The book is set in this incredibly painted fantasy world that actually seems a lot like Amsterdam (extra bonus points because I want to go to Amsterdam) and there’s this group of people with these dark and tragic backstories who are all planning this heist so they can be the richest ever and leave behind the aforementioned dark and tragic backstories and it’s lush.

Why is it lush?

Well, let us chat about just that very thing. That is why we’re here after all.

First off. The world-building. I’m talking some serious serious world-building here, which is a thing that I love. If you’re going to set your story in a place that is not The World As We Know It then you need to make me believe in it; I want to be able to see and smell and taste it; I want to believe it’s as real as the world outside my own little front door. I believe in this world, kids. If I ever get to Amsterdam (and I hope I do) then I think I’m going to actually believe I’m in Ketterdam. I’m going to be hoping to run into Kaz Brekker the whole time.
It all makes sense, in that way that makes no sense. Like me. As in, it’s epic fantasy, this book and none of these places even exist and there are magical happenings all over the place and yet and yet you totally buy into it. It’s real. It’s real because Bardugo makes it real, she paints a picture that could be a photograph it’s that clear and I love that level of attention to detail: I love feeling like it matters to her. Like every single stone in Ketterdam, every speck of dust even, it’s real for her and therefore it is real to me. You get me?

Also the characters.

Give me all the anti-heroes please. All of them. A group of people, flawed and cruel and bizarrely likeable, making the choice every day between The Right Thing and actual survival. What is not to like.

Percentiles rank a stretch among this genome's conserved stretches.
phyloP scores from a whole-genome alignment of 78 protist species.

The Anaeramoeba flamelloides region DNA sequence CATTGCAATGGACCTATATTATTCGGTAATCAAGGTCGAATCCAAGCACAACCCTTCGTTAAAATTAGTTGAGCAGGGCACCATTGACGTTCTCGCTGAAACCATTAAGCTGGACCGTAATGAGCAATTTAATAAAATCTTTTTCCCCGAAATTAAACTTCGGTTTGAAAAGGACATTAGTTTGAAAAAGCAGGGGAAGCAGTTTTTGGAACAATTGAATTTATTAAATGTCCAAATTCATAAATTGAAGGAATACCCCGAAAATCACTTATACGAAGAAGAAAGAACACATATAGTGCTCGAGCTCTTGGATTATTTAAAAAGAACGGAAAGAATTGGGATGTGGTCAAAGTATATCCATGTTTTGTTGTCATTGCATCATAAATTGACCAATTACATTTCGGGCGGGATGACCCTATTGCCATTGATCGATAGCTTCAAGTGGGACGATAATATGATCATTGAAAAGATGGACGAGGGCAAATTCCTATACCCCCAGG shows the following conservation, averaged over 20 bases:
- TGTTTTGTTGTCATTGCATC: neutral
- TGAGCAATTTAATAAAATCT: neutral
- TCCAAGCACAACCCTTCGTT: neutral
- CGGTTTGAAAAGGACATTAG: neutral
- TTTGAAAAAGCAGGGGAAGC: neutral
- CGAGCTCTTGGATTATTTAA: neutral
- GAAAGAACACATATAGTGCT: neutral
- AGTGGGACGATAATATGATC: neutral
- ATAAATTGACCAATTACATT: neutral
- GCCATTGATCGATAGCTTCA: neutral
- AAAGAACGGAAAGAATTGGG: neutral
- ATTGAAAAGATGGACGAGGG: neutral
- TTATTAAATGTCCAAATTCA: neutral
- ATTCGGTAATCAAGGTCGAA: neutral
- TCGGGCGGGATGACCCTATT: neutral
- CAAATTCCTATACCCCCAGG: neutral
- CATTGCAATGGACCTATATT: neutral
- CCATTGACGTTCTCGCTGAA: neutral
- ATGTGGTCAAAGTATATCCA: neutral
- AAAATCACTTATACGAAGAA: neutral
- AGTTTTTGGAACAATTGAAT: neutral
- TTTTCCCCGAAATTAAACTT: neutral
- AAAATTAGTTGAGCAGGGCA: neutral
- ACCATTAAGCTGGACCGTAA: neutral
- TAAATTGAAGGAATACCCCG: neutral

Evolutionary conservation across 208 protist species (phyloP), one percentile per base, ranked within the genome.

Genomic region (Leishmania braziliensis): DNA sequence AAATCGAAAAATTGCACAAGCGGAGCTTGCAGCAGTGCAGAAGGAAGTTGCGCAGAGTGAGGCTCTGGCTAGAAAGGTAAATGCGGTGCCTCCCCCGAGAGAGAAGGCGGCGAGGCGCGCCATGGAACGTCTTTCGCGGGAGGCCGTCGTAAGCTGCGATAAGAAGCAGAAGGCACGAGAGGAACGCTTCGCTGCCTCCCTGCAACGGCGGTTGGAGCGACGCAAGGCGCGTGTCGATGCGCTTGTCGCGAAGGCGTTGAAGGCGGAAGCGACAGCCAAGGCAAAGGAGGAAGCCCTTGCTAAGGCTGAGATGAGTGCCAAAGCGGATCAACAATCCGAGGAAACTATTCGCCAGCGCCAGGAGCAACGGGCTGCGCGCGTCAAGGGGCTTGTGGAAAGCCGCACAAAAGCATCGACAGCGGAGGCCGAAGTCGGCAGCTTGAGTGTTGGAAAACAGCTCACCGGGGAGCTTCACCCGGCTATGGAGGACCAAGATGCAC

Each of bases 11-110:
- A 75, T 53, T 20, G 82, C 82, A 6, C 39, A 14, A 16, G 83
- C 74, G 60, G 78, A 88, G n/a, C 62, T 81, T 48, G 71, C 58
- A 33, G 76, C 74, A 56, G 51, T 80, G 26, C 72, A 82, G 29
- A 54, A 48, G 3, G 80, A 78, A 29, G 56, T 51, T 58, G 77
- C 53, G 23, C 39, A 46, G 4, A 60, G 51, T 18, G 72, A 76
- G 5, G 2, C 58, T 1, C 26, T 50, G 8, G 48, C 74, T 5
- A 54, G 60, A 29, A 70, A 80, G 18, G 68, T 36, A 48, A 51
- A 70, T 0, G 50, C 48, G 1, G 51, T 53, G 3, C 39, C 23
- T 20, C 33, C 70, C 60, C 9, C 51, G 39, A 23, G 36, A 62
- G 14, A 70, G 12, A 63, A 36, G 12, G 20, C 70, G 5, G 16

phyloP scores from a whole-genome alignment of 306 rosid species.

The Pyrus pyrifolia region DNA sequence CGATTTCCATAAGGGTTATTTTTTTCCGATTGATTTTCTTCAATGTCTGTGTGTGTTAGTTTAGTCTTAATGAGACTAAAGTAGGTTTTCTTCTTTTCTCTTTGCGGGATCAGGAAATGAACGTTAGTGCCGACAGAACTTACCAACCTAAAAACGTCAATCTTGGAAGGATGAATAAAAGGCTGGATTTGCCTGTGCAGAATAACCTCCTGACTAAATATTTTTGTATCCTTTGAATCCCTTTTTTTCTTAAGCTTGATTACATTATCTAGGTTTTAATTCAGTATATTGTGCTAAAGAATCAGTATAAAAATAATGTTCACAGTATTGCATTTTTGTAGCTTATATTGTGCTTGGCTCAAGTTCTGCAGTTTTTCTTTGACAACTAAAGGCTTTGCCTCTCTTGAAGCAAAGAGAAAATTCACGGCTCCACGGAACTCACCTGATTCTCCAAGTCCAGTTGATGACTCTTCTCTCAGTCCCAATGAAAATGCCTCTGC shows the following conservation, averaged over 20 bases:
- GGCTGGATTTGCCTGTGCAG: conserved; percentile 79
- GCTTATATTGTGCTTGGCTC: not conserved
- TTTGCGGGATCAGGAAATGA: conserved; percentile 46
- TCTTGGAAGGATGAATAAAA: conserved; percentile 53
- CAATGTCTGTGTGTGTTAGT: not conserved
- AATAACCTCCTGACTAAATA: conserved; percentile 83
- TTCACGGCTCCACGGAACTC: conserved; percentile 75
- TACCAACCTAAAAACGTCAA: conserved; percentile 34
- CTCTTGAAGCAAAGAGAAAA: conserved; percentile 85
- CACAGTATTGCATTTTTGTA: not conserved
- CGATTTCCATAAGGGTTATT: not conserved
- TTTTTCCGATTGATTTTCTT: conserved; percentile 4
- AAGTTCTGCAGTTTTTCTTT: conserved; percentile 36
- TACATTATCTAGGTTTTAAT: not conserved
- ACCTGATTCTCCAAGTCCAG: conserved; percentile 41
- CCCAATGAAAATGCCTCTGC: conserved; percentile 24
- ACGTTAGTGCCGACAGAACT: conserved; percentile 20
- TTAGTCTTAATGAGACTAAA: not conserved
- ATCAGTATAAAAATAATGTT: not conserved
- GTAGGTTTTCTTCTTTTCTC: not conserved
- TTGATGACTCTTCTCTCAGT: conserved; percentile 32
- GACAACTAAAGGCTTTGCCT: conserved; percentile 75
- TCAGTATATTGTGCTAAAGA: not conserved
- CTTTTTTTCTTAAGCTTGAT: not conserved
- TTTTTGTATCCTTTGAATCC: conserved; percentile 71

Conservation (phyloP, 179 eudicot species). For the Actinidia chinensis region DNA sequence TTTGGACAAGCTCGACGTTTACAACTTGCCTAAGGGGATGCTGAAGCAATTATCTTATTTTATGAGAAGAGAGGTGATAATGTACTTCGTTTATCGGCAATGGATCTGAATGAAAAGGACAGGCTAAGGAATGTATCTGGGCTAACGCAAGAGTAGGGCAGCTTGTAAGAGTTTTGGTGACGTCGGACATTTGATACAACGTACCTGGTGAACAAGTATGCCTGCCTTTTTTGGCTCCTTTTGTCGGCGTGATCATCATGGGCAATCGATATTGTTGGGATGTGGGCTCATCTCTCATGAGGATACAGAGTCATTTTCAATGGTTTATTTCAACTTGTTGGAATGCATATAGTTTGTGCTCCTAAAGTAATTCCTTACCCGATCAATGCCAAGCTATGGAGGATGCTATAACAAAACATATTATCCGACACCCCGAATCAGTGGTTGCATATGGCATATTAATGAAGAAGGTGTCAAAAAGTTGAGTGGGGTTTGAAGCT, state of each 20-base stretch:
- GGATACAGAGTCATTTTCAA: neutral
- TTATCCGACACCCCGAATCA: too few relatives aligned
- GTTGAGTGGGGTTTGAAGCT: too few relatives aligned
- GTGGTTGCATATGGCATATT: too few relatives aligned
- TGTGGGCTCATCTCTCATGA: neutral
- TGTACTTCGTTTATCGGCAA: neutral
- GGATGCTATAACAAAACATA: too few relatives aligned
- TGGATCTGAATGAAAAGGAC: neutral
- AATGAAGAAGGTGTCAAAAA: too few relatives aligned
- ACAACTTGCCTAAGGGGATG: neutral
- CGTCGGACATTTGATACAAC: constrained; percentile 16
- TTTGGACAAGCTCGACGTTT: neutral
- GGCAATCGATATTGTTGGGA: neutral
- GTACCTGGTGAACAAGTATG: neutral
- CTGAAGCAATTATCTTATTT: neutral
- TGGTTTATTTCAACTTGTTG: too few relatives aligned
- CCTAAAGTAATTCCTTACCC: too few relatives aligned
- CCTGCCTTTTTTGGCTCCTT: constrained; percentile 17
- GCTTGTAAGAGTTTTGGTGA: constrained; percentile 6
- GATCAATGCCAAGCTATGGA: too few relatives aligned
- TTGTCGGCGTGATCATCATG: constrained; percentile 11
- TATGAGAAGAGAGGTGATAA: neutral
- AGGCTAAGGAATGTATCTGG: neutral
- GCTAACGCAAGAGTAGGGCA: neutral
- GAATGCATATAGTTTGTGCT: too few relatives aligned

Six of Crows = six fucked up idiots and the story is told from a switching POV, they all get a go in the spotlight, which sounds ultra confusing, because God, sometimes even switching between two voices is a lot; at first I was a little dubious and I thought it was going to hurt my brain and just be a little too much, but rest assured dear reader, it works. Mostly. Do not let the multi character narrative put you off this book, please. Just be prepared for it.
It is a lot, sure, but it was always going to be, and the whole gang are all fully realised and fleshed out and just jump off the page; their voices are all very distinct and their stories all weave together super well and because of all the backstory you feel invested in the whole thing. It all just works. Although it does take a little while to really get going. For once though I didn’t mind because the getting there was as interesting as the heist itself you know? I liked this world and I was fascinated by these kids and I was happy just to take my time and let it all unfold as it wished.